In addition to staggering bees on apricot, peaches, plums, cherries, apple, and pear, consider ornamental varieties of these trees. The bees don't care if the fruit is edible for people, they are interested in pollen and nectar. Other plants in the Rose family, such as strawberries, raspberries, blackberries, and of course, rose (single petal varieties) are probably good choices.

Other trees, shrubs, and herbaceous plants are also acceptable for blue orchard bees. The Catalog of Hymenoptera of America North of Mexico lists many plants on which this species has been collected. The plants most likely to attract blue orchard bees are listed in Table 1. O. cornifrons will also forage from these species. The list is divided by plants where O. l. lignaria, the eastern and midwestern populations of this bee, were collected, and plants where O. l. propinqua, the western populations were collected. Many of the plants in the west will not grow very well in the East, and vice versa. However, some plants could be listed in both lists but are not, apparently because records of collections were only made in one part of the country. Plants like rose, strawberry, clover, crane's bill, radish and mustards will grow throughout the US, and are likely to be attractive to O. lignaria. Contact a good nursery or your Cooperative Extension Service Office for advice on what plants will grow in your area, and whether they bloom before, during, or at the end of fruit tree bloom. I've also put some comments and a rating system with my impressions about which plants should or should not provide Osmia with lots of pollen and nectar.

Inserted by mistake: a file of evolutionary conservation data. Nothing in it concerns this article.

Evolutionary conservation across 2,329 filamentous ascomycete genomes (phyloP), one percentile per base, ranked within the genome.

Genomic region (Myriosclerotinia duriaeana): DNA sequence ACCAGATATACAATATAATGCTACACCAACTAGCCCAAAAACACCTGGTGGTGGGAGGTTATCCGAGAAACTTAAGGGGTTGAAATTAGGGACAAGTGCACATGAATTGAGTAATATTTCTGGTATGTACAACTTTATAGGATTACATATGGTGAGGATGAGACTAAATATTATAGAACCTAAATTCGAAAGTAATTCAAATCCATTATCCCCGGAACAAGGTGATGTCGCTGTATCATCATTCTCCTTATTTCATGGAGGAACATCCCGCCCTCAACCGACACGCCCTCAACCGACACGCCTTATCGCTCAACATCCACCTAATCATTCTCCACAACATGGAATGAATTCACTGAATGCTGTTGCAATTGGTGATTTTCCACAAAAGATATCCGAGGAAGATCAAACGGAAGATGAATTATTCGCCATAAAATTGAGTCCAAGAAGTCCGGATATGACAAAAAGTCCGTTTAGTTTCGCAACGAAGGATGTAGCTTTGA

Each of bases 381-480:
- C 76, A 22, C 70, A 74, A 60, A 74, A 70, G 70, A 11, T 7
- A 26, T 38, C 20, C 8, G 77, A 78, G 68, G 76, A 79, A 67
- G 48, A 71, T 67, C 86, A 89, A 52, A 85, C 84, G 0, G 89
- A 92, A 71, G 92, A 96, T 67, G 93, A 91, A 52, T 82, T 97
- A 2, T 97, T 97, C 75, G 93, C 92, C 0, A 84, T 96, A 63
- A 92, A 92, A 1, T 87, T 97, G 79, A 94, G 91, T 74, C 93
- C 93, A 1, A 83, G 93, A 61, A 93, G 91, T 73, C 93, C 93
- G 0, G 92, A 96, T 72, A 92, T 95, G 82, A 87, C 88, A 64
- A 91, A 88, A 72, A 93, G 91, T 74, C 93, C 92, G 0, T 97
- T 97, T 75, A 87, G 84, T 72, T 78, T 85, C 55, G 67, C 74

This list by no means exhausts the possibilities for Osmia forage. In his book about the orchard mason bee, Brian Griffin raves about the shrub Pieris Japonica (Andromeda japonica) for attracting Osmia lignaria. Suzanne Batra claims it also attracts O. cornifrons. She also recommends two honeysuckle bushes, Lonicera fragrantissima (Chinese winter honeysuckle) for before fruit bloom, and Lonicera tatarica (Tatarian honeysuckle) for after fruit bloom. Look around the natural habitat, and in your neighbor's yards for foraging Osmia to get more ideas.